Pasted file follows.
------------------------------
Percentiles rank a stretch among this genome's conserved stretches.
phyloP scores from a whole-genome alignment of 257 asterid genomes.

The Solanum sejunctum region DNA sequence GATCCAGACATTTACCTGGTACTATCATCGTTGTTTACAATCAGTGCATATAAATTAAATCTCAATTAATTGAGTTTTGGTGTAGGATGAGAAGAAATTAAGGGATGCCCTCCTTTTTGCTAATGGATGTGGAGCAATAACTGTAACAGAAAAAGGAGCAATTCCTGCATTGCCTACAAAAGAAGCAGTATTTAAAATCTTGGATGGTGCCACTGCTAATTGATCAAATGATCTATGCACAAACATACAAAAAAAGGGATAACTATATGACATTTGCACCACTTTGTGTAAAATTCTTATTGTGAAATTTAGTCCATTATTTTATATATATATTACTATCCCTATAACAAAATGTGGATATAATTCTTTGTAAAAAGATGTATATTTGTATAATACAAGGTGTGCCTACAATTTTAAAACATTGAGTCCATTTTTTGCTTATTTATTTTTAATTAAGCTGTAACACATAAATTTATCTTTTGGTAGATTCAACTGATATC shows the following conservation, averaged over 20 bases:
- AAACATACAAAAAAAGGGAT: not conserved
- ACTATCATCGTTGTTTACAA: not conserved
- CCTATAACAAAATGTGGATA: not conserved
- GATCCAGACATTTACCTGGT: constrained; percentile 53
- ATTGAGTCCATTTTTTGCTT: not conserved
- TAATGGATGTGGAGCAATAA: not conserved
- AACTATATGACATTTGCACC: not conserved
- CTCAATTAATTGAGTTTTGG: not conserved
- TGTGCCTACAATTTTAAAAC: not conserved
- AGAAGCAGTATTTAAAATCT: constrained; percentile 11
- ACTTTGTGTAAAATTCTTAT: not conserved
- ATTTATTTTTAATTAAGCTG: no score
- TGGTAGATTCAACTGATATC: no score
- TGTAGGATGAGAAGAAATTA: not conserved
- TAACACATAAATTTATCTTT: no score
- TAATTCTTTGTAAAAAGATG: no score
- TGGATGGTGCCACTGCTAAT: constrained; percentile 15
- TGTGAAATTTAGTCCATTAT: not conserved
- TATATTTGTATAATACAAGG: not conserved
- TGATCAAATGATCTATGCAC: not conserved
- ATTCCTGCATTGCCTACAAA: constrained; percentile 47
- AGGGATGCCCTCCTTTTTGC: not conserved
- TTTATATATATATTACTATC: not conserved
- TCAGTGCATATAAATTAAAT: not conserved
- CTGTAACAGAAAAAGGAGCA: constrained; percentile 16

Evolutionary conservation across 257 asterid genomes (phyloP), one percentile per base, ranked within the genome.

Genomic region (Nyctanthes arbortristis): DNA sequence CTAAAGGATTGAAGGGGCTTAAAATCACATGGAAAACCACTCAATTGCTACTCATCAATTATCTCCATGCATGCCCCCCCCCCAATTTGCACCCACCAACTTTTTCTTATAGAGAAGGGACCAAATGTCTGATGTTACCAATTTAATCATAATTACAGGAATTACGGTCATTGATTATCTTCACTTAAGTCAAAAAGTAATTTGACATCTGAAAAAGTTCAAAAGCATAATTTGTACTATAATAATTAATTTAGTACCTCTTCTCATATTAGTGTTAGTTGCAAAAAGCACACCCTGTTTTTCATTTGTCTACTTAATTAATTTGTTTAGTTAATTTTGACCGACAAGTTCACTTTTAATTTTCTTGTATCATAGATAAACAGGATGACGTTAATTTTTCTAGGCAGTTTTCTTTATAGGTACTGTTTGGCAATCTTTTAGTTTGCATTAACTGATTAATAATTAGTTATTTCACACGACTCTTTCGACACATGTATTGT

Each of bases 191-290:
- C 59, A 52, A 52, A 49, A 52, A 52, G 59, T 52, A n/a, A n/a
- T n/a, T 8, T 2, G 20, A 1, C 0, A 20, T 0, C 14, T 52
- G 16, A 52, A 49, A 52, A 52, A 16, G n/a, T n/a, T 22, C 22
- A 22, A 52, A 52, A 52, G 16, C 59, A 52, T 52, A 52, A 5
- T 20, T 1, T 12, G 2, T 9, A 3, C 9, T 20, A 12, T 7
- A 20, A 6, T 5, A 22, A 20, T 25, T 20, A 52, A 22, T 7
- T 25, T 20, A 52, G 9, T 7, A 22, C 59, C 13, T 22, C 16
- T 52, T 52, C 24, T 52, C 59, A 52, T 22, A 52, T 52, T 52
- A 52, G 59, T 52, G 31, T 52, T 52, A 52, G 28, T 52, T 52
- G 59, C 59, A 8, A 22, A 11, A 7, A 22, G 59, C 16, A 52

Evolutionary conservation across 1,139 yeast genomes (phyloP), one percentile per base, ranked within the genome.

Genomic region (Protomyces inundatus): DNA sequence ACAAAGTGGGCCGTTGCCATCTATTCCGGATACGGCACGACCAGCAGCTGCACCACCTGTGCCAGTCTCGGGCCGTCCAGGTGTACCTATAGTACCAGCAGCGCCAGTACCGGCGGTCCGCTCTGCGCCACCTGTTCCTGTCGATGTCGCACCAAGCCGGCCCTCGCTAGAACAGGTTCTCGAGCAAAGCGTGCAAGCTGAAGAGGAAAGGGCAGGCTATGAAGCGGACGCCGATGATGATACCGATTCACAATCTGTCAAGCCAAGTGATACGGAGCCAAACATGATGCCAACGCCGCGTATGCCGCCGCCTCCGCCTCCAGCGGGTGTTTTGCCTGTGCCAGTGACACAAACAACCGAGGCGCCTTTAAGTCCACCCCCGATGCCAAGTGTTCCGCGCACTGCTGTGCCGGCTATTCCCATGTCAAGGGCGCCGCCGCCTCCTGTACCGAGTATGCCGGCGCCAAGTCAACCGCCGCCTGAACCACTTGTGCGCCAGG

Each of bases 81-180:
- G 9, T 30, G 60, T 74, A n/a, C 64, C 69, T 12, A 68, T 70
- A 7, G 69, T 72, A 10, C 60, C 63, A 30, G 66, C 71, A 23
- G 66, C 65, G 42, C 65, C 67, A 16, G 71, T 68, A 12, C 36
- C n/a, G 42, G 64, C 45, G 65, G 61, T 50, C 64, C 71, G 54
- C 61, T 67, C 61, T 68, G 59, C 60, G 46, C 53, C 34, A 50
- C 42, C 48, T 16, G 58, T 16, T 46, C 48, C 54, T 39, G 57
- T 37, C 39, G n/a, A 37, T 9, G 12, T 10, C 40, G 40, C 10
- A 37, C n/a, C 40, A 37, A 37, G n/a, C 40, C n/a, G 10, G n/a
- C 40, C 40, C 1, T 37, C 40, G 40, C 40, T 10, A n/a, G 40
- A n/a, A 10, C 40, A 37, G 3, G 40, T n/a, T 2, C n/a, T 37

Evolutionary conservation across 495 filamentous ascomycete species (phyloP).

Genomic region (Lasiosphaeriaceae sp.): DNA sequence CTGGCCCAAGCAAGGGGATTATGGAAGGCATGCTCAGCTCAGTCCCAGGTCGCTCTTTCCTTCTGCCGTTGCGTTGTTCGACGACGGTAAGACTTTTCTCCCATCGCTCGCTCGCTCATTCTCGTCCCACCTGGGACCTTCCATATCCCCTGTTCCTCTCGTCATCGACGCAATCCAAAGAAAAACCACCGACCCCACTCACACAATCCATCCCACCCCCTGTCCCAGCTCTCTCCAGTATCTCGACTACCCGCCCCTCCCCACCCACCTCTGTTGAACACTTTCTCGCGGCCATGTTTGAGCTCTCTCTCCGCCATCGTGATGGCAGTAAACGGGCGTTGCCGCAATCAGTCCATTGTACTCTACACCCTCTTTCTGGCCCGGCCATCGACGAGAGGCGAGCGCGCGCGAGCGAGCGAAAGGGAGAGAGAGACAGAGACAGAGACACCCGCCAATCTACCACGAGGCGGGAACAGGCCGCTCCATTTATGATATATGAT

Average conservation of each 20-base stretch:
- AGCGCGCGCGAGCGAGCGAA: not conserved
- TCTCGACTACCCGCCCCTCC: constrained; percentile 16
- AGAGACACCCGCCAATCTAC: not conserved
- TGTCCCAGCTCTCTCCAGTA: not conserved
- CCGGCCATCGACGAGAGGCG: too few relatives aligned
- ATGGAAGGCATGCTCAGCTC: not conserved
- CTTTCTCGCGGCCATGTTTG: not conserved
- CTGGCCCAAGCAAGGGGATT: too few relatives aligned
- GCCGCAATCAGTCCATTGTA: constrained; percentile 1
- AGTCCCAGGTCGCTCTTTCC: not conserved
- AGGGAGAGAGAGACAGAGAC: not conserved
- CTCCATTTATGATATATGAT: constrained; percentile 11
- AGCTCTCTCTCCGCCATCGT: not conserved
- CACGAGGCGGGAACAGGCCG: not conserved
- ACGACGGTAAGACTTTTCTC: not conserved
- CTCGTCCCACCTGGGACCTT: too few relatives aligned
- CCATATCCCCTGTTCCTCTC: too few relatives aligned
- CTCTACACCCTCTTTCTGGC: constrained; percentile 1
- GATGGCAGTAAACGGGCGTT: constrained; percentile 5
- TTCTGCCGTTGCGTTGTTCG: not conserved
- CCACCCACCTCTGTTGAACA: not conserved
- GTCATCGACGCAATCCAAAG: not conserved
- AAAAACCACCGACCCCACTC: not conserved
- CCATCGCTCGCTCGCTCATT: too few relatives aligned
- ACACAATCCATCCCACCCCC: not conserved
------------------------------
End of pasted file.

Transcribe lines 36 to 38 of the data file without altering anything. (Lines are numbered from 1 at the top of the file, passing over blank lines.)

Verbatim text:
- T 20, T 1, T 12, G 2, T 9, A 3, C 9, T 20, A 12, T 7
- A 20, A 6, T 5, A 22, A 20, T 25, T 20, A 52, A 22, T 7
- T 25, T 20, A 52, G 9, T 7, A 22, C 59, C 13, T 22, C 16